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Laminated 3D printed part.

Michelangelo's David, arguably the world's most famous sculpture and certainly an incredible feat of the Renaissance, stands approximately 17 feet tall, and is made completely out of marble. Now imagine how much marble had to be chiseled away, how much marble lay wasted on the floor when Michelangelo finished his masterpiece. Imagine there was a way for Michelangelo to create David by starting with nothing and adding until the sculpture was finished, there would be no marble lying unused on the floor, no waste. This is the basic concept of additive manufacturing, creating something out of only the necessary materials, without waste.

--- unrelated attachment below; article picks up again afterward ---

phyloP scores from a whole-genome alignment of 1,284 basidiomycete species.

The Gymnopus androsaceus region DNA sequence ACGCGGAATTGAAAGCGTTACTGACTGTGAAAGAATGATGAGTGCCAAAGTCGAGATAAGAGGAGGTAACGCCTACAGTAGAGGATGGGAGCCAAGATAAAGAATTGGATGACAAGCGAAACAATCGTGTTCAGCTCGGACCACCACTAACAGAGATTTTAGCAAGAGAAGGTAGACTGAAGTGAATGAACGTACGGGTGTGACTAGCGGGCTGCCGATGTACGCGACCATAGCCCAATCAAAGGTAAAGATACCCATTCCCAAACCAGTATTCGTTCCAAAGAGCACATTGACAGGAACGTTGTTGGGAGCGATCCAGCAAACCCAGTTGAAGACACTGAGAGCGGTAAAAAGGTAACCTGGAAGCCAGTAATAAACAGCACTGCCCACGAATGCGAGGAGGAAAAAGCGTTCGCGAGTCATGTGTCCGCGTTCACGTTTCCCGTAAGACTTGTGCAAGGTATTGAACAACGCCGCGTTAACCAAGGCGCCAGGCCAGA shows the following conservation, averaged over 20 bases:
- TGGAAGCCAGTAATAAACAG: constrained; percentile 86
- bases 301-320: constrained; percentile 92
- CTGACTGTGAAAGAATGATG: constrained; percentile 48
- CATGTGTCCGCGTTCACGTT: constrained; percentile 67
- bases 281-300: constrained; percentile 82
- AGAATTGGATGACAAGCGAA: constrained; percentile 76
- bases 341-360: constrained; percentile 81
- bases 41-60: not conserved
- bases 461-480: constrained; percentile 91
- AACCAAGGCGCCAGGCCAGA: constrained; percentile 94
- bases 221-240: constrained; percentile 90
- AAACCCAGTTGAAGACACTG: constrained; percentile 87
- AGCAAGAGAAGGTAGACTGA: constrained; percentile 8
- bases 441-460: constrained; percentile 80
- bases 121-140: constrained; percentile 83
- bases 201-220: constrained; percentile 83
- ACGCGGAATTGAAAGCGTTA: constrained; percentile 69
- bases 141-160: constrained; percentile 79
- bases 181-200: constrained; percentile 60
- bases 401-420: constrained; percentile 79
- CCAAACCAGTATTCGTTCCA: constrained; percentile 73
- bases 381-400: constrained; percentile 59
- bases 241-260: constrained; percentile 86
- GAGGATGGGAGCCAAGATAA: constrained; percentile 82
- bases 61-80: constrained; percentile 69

How Michelangelo created David is a great representation of subtractive methods, such as CNC machining. Starting with bulk materials and removing the unnecessary materials until the only materials needed are what's left. The essence of additive manufacturing has evolved with the creation of 3D printing, creating things out of only the materials necessary, minimizing waste. 

While there have been a great many additive manufacturing technologies invented throughout the years, we are focusing on extrusion-based technologies, as they have the greatest potential and relevance toward the future of the industry. Specifically, we are discussing Stratasys' own invention, Fused Deposition Modeling. Over the next ten pages, learn about the potential of FDM and how it fits into additive manufacturing for composites.